18. January 2023
TerraSAR-X and TanDEM-X highlight images

So­lar tow­er pow­er plants – sun­light be­comes elec­tric­i­ty on de­mand

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Space, Energy
South Africa: Khi Solar One Power Station
South Africa: Khi So­lar One Pow­er Sta­tion
Image 1/4, Credit: DLR (CC BY-NC-ND 3.0)

South Africa: Khi Solar One Power Station

The Khi So­lar One Pow­er Sta­tion is lo­cat­ed in Raaswa­ter, South Africa. The so­lar tow­er pow­er plant has been in op­er­a­tion since 2016 and has a nom­i­nal out­put of ap­prox­i­mate­ly 50 megawatts. In this Tan­DEM-X im­age, the cir­cle of so­lar mir­rors ap­pears strik­ing­ly ra­di­ant. The 2120 he­liostats are aligned with the Sun and re­flect the radar beams at an al­most iden­ti­cal an­gle, mak­ing them ap­pear very bright. Us­ing its 'star­ing spot­light' mode, the satel­lite ob­served an area of 3.9 by 4.8 kilo­me­tres with a res­o­lu­tion of 74 by 30 cen­time­tres (range di­rec­tion by az­imuth/flight di­rec­tion).
Spain: Plataforma Solar de Almería
Spain: Platafor­ma So­lar de Almería
Image 2/4, Credit: DLR (CC BY-NC-ND 3.0)

Spain: Plataforma Solar de Almería

This Tan­DEM-X im­age shows the Platafor­ma So­lar de Almería (PSA), run by Span­ish re­search cen­tre CIEMAT. Since 1982, re­searchers from all over Eu­rope have been us­ing the con­cen­trat­ed pow­er of the Sun to test and op­ti­mise high-tem­per­a­ture so­lar tech­nolo­gies in prac­tice. DLR played a ma­jor role in the plan­ning and con­struc­tion of the PSA and has had a re­search group on site ev­er since. Var­i­ous test fa­cil­i­ties with dif­fer­ent­ly shaped mir­rors are sit­u­at­ed on an area of more than 20,000 square me­tres. This view from space re­veals the dif­fer­ent struc­tures and com­plex lay­out of the re­search site.
USA: Ivanpah, the largest solar thermal power plant in the world
USA: Ivan­pah, the largest so­lar ther­mal pow­er plant in the world
Image 3/4, Credit: DLR (CC BY-NC-ND 3.0)

USA: Ivanpah, the largest solar thermal power plant in the world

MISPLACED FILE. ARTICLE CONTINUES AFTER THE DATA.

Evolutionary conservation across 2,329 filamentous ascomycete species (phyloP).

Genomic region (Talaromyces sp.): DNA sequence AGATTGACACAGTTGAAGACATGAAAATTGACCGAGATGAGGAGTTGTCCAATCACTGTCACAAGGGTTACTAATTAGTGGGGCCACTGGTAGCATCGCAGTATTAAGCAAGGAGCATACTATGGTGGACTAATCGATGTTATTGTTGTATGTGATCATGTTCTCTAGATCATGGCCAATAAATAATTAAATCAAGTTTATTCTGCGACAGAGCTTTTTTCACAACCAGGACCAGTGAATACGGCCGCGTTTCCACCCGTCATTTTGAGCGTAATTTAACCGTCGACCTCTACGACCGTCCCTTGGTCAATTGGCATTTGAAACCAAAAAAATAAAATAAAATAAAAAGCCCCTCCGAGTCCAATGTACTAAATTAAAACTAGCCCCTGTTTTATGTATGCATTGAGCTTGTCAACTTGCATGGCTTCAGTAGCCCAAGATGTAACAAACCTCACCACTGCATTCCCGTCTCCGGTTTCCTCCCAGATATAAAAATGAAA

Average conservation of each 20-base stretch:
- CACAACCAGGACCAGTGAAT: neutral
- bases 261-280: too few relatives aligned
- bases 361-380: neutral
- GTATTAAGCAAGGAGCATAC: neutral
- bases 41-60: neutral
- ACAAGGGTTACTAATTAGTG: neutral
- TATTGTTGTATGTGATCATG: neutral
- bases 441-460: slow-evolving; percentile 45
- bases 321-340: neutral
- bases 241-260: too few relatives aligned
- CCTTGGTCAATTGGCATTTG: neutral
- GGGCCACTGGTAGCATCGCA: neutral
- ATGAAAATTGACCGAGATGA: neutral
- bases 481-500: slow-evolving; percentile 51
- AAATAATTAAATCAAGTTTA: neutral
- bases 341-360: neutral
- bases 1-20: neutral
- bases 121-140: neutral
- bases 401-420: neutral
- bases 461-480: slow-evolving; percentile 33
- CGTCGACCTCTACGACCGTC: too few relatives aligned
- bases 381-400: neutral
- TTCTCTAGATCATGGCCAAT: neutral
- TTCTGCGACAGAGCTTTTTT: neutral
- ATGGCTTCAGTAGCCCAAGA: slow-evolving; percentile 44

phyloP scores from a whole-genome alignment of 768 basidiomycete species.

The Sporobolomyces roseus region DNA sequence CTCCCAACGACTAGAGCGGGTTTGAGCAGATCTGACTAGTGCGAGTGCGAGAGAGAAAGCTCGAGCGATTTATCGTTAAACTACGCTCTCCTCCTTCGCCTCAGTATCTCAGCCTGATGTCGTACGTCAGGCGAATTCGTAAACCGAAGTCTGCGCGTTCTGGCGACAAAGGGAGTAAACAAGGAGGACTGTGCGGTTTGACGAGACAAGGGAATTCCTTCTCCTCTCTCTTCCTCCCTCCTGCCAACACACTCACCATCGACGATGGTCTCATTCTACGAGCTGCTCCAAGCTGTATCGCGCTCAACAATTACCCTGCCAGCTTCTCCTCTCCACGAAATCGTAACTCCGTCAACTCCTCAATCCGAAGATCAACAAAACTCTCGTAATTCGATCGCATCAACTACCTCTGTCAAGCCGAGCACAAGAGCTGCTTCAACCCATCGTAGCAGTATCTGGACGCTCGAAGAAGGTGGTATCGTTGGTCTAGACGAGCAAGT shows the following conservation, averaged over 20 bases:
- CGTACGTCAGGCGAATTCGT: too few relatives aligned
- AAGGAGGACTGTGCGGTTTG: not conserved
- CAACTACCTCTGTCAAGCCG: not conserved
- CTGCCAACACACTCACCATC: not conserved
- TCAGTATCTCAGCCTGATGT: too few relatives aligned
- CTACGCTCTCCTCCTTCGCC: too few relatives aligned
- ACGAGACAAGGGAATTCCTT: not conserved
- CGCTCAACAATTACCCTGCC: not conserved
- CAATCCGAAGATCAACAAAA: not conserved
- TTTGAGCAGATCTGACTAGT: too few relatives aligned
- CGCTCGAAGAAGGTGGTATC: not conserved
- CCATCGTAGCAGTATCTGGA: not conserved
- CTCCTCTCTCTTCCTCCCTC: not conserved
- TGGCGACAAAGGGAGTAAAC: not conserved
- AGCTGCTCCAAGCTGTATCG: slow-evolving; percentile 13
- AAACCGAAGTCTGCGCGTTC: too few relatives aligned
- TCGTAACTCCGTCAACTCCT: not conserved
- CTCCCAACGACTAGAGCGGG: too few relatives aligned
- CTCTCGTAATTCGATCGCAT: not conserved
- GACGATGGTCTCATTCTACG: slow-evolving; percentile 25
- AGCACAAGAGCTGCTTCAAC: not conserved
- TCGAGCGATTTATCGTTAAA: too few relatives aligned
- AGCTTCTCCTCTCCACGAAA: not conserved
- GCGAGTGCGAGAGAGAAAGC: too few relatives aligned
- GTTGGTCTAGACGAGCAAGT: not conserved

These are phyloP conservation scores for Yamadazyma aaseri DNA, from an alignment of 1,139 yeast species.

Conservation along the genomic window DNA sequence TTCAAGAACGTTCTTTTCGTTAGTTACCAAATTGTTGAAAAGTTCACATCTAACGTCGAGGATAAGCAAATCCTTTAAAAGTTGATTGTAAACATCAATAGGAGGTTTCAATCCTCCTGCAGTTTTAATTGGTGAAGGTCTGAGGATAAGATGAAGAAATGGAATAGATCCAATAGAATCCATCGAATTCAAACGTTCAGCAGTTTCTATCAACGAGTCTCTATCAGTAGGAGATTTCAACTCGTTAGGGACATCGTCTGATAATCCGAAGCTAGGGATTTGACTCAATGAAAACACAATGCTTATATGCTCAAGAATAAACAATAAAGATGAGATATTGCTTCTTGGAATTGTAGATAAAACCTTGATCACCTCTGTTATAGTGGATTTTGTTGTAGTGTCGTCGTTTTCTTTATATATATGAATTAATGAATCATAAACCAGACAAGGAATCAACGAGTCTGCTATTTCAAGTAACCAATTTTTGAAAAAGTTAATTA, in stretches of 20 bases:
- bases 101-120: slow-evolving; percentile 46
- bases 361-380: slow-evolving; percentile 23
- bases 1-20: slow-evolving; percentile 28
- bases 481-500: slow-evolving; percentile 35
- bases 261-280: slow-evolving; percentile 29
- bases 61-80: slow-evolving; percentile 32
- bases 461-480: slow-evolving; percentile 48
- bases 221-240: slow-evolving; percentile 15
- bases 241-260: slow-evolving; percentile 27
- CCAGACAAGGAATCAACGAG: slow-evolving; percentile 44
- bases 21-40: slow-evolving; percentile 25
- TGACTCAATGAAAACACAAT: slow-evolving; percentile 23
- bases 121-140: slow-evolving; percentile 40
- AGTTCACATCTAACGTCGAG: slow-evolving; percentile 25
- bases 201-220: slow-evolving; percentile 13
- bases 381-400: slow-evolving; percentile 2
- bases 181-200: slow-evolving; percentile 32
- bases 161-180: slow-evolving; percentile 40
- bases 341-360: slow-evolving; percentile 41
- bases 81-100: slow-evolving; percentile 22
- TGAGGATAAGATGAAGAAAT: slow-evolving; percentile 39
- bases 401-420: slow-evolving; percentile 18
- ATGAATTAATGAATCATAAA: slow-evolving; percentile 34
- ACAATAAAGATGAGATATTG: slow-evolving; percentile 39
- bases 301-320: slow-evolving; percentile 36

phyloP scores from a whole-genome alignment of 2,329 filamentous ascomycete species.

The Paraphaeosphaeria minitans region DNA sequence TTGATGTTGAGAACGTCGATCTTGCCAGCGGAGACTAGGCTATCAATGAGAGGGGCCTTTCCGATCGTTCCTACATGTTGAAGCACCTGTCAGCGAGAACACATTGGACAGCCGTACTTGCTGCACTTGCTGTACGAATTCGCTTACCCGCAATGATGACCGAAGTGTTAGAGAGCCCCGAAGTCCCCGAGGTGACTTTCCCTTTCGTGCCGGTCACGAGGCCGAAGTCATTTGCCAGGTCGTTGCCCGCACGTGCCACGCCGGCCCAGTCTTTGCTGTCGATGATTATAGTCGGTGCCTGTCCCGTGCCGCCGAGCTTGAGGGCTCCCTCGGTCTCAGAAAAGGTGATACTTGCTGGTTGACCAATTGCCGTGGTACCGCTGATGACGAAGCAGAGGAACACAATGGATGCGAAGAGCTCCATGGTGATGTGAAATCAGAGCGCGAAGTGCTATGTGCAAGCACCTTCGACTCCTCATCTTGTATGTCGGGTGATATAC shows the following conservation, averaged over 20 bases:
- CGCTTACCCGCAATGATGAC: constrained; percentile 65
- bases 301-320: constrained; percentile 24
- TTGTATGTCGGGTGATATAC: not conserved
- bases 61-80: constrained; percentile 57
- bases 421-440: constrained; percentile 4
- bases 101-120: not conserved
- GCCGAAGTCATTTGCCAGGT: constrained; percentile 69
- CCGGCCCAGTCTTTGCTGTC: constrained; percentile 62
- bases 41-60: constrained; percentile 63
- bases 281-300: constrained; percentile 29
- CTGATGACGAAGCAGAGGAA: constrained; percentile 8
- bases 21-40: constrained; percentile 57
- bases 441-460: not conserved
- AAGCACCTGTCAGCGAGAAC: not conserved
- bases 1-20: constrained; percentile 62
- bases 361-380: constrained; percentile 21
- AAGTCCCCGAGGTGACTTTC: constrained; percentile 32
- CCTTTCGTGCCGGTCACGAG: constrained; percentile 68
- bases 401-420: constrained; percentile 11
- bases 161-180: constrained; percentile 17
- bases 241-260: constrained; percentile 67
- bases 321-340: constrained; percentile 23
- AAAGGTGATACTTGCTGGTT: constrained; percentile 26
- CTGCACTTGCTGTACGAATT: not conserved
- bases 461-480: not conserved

Ivan­pah in the US state of Cal­i­for­nia is the largest so­lar ther­mal pow­er plant in the world. The radar satel­lite's 'slid­ing spot­light' mode en­ables imag­ing of an area of 11.7 by 10.5 kilo­me­tres at a res­o­lu­tion of 1.74 by 1.8 me­tres. The in­di­vid­u­al fa­cil­i­ties – Ivan­pah I, Ivan­pah II and Ivan­pah III – and the field con­tain­ing a to­tal of 173,500 he­liostats can be seen in this Ter­raSAR-X im­age. In 2021, the en­er­gy sup­plied by the plant amount­ed to 706 gi­gawatt hours. The pow­er plant has been in op­er­a­tion since 2013 and saves around 450,000 tonnes of car­bon diox­ide per year.
USA: Close-up view of the Ivanpah II solar tower
USA: Close-up view of the Ivan­pah II so­lar tow­er
Image 4/4, Credit: DLR (CC BY-NC-ND 3.0)

USA: Close-up view of the Ivanpah II solar tower

The USA is one of the world's largest pro­duc­ers of so­lar en­er­gy. So­lar en­er­gy pro­duc­tion in the coun­try in­creased from 1.2 ter­awatt hours in 2010 to 132 ter­awatt hours in 2020, which cor­re­sponds to an 11.4 per­cent share of to­tal elec­tric­i­ty pro­duc­tion. In Oc­to­ber 2022, the Ger­man radar satel­lite Tan­DEM-X ac­quired a par­tic­u­lar­ly de­tailed im­age of the Ivan­pah II so­lar tow­er in Cal­i­for­nia. The fa­cil­i­ty was cap­tured in 'star­ing spot­light' mode, with a res­o­lu­tion of 75 by 30 cen­time­tres.
  • The highlight images from the German TerraSAR-X and TanDEM-X radar satellites show solar tower power plants in Spain, South Africa and the USA.
  • Focus: Space, Earth observation, energy

Solar power is becoming an increasingly important source of energy worldwide. At present, photovoltaic systems are predominantly being used in Germany. For sunny countries, solar tower power plants are a valuable addition. They store heat and can generate electricity at any time – even when the sun is not shining. The new highlight images from the German TerraSAR-X and TanDEM-X radar satellites present unique images of the changing Earth and also show solar thermal power plants around the world.

In solar thermal power plants, movable mirrors, referred to as heliostats, concentrate the sunlight onto a solar tower. The mirrors track the course of the Sun. This creates temperatures of several thousand degrees. A heat transfer medium, usually molten salt, is heated in a heat exchanger located at the top of the solar tower. As soon as electricity is to be generated, the storage tank supplies a steam generator with thermal energy. This creates steam that drives a turbine. The steam turbine is connected to a generator that ultimately converts the kinetic energy into electricity.